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Marking 40 Years of Kripalu Yoga in the West: Kripalu Community Members Recall Milestone Moments

In 1972, a small residential yoga retreat called Kripalu Center was founded in Sumneytown, Pennsylvania, by Amrit Desai and several of his students from the Philadelphia area. Desai had emigrated to the United States from India, where he was a close disciple of the yoga master Swami Kripalu. Over the next 40 years, Desai’s students integrated Swami Kripalu’s core teachings with psychology, science, and Western approaches to healing and self-development, creating groundbreaking programs and approaches to well-being. Today, Kripalu’s curriculum, professional training, and yoga research continue to be informed by the lineage of Kripalu Yoga. To commemorate the 40-year milestone, we asked several teachers and community members to reflect on what Kripalu Yoga means to them.

As a Kripalu Yoga teacher trainer, there is nothing quite so moving to me as getting to witness yoga-teachers-to-be at the end of their training practicing meditation in motion. At the end of an intensive, life-changing month, I get to witness a room full of souls allowing their sacred yoga prayers to unfold. Each one unique, each one a beautiful gift. In these moments, I have to pinch myself and say, “Really? I get to do this?”
—Jurian Hughes, Kripalu School of Yoga teacher trainer

Over time, my sense of the practice of Kripalu Yoga has gotten simpler and, at the same time, more profound. My practice has connected me more with nature, which wasn’t something I expected to happen. It provides inspiration, grounding, and context for the practice. Kripalu is also a unique gathering place, a platform where people can connect and feel a sense of belonging.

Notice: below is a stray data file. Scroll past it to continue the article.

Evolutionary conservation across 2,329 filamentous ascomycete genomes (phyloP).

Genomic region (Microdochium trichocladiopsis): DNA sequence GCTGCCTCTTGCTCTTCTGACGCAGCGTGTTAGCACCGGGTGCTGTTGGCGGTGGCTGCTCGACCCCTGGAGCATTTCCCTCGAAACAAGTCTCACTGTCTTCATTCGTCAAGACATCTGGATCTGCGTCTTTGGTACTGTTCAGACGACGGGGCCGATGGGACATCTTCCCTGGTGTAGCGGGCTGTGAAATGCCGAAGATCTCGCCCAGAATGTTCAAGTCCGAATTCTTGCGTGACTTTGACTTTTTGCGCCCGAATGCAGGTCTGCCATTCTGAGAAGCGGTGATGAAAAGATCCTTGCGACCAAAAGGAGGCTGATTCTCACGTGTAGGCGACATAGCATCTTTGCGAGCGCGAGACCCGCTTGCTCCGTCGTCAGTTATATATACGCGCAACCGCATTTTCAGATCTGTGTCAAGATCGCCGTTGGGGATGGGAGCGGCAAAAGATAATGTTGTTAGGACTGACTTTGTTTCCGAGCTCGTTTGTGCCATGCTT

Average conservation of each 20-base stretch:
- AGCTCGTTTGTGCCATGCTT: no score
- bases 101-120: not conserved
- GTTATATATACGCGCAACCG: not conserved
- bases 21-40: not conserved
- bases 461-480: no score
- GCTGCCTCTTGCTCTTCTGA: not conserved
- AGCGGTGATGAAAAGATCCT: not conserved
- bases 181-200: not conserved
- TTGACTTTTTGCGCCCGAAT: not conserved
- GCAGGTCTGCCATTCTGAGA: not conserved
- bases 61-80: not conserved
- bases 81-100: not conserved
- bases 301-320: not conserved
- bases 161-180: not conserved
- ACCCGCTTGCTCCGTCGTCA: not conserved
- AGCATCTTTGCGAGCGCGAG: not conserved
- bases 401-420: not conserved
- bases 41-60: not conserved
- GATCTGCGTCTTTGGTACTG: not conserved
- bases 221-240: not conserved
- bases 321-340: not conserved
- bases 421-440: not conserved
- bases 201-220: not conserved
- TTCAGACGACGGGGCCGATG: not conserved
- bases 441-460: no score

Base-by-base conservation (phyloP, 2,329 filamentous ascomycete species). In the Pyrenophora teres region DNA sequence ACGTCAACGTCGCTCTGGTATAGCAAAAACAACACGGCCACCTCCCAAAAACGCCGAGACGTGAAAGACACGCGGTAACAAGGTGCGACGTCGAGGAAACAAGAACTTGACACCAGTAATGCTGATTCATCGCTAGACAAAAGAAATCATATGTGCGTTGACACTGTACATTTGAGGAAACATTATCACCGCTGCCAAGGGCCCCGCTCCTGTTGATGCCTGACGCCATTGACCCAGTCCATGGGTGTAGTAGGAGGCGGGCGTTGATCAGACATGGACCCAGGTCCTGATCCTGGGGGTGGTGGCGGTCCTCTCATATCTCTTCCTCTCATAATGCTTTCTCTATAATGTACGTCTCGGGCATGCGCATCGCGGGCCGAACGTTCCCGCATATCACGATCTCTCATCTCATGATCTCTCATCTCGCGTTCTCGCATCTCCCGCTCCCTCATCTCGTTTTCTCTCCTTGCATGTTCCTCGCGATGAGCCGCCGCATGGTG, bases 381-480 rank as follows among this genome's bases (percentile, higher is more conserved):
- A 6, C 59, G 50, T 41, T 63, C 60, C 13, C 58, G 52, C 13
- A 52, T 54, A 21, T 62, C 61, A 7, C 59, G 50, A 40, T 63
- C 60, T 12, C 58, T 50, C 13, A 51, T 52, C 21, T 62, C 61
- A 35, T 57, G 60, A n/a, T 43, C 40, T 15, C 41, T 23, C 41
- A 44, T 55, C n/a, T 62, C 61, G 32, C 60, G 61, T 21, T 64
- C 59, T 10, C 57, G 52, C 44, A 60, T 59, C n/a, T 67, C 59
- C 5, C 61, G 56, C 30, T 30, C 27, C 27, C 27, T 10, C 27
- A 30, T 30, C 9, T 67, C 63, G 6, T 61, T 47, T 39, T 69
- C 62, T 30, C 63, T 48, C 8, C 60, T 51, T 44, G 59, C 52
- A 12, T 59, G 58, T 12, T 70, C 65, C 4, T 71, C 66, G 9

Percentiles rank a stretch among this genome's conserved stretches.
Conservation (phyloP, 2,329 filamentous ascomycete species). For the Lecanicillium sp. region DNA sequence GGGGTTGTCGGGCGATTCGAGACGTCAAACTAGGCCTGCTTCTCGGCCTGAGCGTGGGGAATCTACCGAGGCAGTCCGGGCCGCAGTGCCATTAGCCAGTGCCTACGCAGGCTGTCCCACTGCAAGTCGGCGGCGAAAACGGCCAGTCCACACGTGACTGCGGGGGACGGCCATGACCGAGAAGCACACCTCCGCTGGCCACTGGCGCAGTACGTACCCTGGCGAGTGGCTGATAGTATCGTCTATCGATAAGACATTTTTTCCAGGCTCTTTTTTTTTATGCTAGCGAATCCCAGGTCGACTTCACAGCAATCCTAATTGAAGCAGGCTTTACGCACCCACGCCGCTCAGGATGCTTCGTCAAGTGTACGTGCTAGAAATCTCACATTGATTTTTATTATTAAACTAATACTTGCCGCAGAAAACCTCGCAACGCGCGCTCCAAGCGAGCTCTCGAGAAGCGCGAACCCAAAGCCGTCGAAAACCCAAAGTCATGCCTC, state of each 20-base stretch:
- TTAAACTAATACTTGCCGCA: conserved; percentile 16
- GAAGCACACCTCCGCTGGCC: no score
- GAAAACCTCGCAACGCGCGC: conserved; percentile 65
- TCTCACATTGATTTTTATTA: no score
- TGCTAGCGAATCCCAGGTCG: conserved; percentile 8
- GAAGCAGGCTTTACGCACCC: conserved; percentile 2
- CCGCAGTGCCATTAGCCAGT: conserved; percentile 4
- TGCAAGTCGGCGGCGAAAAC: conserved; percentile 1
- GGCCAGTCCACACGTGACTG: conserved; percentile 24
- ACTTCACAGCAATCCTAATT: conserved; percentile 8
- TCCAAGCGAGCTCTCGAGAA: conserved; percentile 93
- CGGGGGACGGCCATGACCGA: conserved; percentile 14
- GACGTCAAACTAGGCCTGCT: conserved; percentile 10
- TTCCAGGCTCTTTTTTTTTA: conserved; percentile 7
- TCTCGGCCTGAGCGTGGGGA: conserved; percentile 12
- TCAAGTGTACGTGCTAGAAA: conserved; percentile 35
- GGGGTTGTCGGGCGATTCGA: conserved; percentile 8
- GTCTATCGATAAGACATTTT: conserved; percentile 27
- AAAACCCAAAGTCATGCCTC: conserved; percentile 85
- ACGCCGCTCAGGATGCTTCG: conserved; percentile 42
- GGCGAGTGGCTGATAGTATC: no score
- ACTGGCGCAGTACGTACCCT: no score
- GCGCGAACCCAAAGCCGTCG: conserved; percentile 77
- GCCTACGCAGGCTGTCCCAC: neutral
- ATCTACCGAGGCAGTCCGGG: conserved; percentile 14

—Randal Williams, faculty member

The Kripalu Sanctuary is hushed, with only an occasional soft snore in the air. A repetitive chant plays softly on the sound system, holding us gently in its arms. The Inner Quest Intensive guests are in deep relaxation, stretched out across the floor, tucked under their blankets. After two days of introspection, of living yoga, they are deeply relaxing, resting, drawing on passive grace. I watch and breathe. Several staff members sit in meditation, sentinels of peace, scattered throughout the room. Peace, possibility, community, and hope abound in the room, tangible in our resting, collective breath. Thirty-four individuals bonded as one. One breath, one unit, one community of healing and heart.
—Aruni Nan Futuronsky, life coach and 35-year teacher

At the end of my monthlong Kripalu Yoga Teacher Training program in 1987, our group was led into a posture flow experience. Moving with exquisite sensitivity, as if I had all the time in the universe to reach forward or bend down, I disappeared into a slow-motion world I’d never visited before. Breath and movement were so closely linked that I couldn’t separate them. The sweep of one arm upward brought breath in; the slow float of the hand down to my side triggered the exhalation. I was aware of music, of the hot breeze blowing through the open door, of our teacher urging us to let go of anything that stood between us and the freedom to be fully human and fully divine. As a Kripalu Yoga practitioner and spiritual seeker, I had come of age.